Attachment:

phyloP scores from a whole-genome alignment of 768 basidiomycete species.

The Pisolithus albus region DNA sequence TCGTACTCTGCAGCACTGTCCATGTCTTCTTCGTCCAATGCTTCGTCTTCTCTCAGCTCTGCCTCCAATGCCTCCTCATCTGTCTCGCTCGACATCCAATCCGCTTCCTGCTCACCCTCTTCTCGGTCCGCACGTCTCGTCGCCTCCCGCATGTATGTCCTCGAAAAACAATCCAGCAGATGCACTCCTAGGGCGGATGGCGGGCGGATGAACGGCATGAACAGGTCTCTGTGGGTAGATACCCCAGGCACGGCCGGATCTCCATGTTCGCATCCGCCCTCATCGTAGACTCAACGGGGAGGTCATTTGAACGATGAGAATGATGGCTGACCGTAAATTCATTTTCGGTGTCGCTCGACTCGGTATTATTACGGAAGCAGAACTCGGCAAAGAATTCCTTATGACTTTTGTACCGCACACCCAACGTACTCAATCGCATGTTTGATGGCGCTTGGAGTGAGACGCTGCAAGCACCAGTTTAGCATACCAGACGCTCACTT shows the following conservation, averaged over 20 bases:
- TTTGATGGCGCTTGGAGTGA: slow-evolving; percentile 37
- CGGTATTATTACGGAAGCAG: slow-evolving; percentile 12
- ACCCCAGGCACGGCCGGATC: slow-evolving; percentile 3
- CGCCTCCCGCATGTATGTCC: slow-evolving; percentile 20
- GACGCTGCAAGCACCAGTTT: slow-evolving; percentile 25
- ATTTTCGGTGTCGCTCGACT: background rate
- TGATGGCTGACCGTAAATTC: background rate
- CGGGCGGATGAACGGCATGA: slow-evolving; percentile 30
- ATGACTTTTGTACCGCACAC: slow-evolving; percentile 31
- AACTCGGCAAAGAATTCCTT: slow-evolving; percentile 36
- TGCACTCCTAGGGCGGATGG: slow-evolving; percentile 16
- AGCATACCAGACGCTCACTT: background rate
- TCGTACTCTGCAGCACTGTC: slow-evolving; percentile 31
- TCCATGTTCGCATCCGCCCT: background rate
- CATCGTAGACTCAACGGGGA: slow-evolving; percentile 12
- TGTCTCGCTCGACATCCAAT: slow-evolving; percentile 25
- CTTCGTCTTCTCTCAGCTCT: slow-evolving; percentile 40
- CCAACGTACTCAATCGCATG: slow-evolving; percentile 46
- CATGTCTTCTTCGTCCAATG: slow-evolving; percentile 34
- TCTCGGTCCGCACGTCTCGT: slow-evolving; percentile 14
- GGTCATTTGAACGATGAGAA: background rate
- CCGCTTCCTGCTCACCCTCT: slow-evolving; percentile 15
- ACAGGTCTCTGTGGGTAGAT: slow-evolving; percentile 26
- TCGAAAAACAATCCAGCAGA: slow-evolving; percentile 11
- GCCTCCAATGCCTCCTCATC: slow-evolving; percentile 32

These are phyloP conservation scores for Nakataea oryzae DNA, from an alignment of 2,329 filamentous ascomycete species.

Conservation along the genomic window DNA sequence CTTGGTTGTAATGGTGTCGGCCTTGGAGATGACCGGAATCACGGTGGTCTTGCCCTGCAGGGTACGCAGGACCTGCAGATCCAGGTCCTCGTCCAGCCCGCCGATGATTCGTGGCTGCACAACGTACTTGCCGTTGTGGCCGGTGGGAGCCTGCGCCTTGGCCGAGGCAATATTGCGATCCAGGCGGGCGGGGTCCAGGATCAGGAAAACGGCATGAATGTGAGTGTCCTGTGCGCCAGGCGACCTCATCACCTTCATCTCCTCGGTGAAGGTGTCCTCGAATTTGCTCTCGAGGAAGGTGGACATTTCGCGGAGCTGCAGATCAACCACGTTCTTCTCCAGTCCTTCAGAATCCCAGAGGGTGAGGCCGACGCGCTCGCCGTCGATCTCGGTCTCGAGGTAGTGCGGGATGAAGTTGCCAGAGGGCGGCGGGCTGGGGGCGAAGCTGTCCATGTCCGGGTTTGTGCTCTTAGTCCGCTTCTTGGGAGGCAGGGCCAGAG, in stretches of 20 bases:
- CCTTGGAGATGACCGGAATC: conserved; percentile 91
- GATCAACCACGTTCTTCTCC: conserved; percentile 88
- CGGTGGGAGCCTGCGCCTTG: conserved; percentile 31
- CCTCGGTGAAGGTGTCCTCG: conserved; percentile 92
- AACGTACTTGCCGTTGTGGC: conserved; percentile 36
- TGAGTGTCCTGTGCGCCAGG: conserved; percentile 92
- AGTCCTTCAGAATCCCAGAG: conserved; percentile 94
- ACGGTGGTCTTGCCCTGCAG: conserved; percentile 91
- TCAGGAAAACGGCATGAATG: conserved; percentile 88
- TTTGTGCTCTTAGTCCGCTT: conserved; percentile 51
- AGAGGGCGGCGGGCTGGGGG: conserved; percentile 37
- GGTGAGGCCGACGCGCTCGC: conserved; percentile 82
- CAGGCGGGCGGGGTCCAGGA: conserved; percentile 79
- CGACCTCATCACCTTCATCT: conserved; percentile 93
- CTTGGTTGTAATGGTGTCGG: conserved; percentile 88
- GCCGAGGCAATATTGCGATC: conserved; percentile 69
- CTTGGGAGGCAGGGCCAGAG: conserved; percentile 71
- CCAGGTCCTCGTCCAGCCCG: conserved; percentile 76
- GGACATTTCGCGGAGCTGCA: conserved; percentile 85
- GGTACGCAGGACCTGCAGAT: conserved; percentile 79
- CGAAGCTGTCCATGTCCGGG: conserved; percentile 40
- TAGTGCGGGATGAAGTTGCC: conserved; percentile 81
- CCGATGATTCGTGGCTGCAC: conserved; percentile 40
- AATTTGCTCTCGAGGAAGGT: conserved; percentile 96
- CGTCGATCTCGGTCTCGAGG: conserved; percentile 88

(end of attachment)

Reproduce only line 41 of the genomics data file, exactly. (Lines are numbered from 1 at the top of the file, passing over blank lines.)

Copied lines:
- GGTGAGGCCGACGCGCTCGC: conserved; percentile 82